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Keith PhippsAndy Kaufman was, by all accounts, a difficult person to get to know, and had he not been, it's hard to imagine his comedy working half as well. With Kaufman--famous for his work on Taxi, but legendary for what he did elsewhere--it was always clear that he was making a joke, but never entirely clear who it was on, or even if he was in on it. At one point in Andy Kaufman Revealed!, his writing partner, best friend, and co-conspirator Bob Zmuda describes the real Kaufman as being somewhere unseen working the controls of his body from a bridge deep within his mind. That makes him a particularly tricky subject for a biography, and Zmuda's is one of two timed to coincide with Milos Forman's forthcoming biopic Man On The Moon.
As a biographer, Zmuda suffers from a problem of perspective: In some ways he's too close to Kaufman to write about him, and in others too distant. For many moments in Kaufman's life, he simply wasn't there, not being present during his childhood and barred from the set of Taxi and Heartbeeps as too great a distraction to the easily distracted actor. But taken as a personal reminiscence, Andy Kaufman Revealed! proves both enlightening and entertaining. Kaufman lived his act, and while it's true that if anyone got a chance to know the real Kaufman it's Zmuda, it's more important for the sake of the book that he knew the act. The "revealed" of the title is only half there for the sake of a joke: Zmuda explains what went into such creations as Tony Clifton, Kaufman's wrestling career, and other elaborate pranks that played themselves out in public. It's fascinating material, and it goes a long way toward compensating for the fact that Andy Kaufman Revealed! reads with all the flatness usually associated with ghostwritten memoirs (which it is). Also curious: the tone with which Zmuda addresses Kaufman's sexual exploits and involvement in Transcendental Meditation. Maybe it's co-writer Matthew Scott Hansen's fault, or maybe it's Zmuda's way of doing another joke with Kaufman by parodying tell-all biographies, but the book's passionless, voyeuristic reportage seems less interested in understanding and more interested in exploiting the peculiar aspects of its subject's private life. Only in its closing chapters, which address Kaufman's sudden death from cancer in 1984, does Zmuda let his guard down and portray his friend in terms that are moving as well as entertaining.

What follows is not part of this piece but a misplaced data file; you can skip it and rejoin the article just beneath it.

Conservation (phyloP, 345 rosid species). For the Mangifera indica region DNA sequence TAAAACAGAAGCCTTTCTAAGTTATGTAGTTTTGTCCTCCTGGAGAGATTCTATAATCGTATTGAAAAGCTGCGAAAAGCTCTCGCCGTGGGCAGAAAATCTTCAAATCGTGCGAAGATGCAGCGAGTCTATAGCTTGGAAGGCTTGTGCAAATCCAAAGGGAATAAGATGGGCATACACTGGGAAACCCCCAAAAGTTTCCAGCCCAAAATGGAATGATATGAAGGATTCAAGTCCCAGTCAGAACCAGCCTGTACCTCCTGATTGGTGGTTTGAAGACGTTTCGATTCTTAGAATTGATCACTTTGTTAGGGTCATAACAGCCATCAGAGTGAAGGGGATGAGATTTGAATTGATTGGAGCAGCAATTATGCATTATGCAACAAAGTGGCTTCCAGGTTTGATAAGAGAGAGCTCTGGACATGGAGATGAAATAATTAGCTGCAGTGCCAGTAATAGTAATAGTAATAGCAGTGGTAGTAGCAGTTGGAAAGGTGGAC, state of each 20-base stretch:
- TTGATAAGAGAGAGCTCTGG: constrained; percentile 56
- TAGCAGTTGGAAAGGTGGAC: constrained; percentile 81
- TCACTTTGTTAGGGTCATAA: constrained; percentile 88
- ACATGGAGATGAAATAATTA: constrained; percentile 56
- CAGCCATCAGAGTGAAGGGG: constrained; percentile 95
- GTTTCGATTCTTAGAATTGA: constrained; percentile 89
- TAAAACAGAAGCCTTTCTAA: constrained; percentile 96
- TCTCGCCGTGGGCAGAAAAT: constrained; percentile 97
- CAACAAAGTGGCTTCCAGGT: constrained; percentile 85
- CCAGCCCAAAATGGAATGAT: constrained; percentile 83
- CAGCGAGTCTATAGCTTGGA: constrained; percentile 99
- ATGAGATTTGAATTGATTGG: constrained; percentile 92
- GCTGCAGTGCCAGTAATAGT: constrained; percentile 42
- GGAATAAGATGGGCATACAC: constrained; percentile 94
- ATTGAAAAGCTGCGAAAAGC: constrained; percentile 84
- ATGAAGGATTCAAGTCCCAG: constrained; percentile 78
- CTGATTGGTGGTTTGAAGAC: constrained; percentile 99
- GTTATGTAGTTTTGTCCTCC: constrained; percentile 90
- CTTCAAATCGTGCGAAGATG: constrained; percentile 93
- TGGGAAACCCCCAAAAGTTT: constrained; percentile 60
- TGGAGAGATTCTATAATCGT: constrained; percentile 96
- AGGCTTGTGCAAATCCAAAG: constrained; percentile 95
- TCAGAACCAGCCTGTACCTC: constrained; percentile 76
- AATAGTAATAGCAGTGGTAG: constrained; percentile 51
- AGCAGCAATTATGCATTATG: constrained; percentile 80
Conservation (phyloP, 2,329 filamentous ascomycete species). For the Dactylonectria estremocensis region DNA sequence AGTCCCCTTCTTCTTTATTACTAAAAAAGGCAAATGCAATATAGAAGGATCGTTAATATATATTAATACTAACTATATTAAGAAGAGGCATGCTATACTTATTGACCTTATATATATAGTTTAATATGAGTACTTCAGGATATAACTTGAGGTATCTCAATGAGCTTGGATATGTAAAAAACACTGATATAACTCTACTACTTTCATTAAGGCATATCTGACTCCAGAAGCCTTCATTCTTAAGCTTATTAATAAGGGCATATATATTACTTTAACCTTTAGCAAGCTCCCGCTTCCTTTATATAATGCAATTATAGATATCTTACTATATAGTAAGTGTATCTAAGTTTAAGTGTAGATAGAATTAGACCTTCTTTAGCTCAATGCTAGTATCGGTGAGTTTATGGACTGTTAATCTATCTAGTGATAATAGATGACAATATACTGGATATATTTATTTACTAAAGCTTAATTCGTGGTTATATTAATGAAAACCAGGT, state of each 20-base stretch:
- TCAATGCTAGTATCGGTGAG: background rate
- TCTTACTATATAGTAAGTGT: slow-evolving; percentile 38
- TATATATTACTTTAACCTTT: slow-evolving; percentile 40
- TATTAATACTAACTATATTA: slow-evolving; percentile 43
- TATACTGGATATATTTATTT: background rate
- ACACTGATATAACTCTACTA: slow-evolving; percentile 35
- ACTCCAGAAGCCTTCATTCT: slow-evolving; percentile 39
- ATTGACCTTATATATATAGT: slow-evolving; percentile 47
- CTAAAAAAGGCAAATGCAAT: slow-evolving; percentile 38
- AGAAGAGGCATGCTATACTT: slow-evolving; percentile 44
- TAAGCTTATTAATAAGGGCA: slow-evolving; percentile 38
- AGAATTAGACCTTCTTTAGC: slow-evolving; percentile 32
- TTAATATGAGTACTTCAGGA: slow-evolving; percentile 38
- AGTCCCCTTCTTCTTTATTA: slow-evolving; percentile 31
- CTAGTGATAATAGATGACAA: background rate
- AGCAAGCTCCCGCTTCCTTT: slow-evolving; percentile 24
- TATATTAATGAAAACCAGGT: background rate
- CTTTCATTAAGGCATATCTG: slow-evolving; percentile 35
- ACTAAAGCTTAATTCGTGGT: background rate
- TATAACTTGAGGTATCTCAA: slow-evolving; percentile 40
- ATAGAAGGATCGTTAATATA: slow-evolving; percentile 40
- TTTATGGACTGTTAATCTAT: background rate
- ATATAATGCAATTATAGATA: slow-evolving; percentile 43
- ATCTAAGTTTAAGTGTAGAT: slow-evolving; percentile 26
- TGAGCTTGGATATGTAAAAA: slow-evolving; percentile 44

Still, Andy Kaufman Revealed! is difficult to put down, providing a compelling look at the life of comedy genius whose comedy and genius were his life.